An Artifact from Xerox-land

[Image Source: The Linotype Line (ca. 1960)] In Bibliographical Analysis: A Historical Introduction (2009), the great textual critic Thomas Tanselle observes that “books of the past two centuries are particularly resistant to the analysis of the underlying manufacturing procedures because the paper and type to seem to offer few usable clues.” Paper and type quality/style, as Tanselle observes in earlier chapters, represent the most revealing features of books printed in earlier periods due to their particularities, their irregularities. Machine-made paper (which lack, Tanselle laments, tell-tale chain-lines) and the rise of…

(Vo)Codex to Co(in)dex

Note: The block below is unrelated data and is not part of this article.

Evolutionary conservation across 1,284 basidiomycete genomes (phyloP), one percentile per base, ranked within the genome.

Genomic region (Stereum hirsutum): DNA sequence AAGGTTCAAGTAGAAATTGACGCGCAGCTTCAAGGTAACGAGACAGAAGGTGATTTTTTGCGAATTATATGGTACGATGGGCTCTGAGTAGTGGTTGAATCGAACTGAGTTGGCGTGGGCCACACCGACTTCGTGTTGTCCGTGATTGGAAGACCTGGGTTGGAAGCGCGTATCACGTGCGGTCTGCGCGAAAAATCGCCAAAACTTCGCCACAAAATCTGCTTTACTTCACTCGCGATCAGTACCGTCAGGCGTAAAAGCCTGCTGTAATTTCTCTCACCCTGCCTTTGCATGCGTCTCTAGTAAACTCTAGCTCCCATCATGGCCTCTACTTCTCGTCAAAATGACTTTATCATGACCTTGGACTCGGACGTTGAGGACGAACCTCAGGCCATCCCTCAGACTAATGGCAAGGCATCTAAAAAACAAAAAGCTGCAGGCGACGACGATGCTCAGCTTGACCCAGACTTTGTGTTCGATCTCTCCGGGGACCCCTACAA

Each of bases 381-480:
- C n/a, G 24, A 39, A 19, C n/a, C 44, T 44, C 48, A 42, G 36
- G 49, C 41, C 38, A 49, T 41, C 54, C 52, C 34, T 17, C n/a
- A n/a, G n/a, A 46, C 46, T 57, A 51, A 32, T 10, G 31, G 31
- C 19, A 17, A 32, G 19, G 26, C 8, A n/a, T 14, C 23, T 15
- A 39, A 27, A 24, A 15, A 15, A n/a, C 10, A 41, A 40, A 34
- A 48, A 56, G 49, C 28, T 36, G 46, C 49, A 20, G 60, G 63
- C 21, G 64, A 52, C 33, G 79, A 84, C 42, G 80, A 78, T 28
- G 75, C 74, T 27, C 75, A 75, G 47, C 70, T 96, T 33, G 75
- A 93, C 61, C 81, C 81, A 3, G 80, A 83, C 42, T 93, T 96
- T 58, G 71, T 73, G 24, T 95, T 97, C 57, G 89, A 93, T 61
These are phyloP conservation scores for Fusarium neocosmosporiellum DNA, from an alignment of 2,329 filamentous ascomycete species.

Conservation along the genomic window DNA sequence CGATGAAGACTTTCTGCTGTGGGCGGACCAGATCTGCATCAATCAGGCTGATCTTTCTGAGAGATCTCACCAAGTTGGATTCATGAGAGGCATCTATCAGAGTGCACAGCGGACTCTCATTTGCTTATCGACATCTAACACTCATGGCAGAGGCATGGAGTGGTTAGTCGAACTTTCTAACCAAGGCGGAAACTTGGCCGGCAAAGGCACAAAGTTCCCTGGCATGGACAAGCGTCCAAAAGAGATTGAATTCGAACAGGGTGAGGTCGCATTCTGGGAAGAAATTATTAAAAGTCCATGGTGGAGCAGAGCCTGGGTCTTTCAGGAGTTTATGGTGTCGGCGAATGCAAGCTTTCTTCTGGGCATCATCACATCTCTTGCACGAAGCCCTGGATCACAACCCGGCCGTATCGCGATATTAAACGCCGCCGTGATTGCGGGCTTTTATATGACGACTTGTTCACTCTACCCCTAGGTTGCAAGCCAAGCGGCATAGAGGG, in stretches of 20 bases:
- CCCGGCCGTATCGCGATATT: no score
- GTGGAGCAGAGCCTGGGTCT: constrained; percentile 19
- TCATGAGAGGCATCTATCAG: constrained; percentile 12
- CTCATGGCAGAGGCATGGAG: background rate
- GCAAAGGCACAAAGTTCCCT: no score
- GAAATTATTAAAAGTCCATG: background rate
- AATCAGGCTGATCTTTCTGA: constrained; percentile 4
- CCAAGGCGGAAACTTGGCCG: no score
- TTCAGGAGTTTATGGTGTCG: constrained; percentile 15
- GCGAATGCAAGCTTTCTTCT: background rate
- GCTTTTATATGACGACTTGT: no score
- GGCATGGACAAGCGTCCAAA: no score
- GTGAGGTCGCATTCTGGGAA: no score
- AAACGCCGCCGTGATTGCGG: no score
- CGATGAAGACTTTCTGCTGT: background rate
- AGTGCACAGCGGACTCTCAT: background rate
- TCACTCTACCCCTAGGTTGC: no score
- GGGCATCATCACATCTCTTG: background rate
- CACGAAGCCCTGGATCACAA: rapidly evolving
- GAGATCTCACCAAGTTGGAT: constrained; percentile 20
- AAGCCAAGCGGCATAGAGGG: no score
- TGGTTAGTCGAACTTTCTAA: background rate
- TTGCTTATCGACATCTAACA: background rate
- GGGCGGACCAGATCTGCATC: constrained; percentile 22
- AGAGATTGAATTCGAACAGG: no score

The images above display the verso and recto leaves of a “Royal Bible” (British Library, Royal MS 1 E VI,), so called due to its residence in the Royal Library of the Stuart and Hanoverian monarchs. Its exact dates of composition and compilation are uncertain, though scholars date their latest estimates to the early eleventh century. These pages record Jesus’s death and, in the enlarged view of the recto page on the right, Mary Magdalene & “the other” Mary’s visit to the tomb late in Matthew’s Gospel–passages that, since the…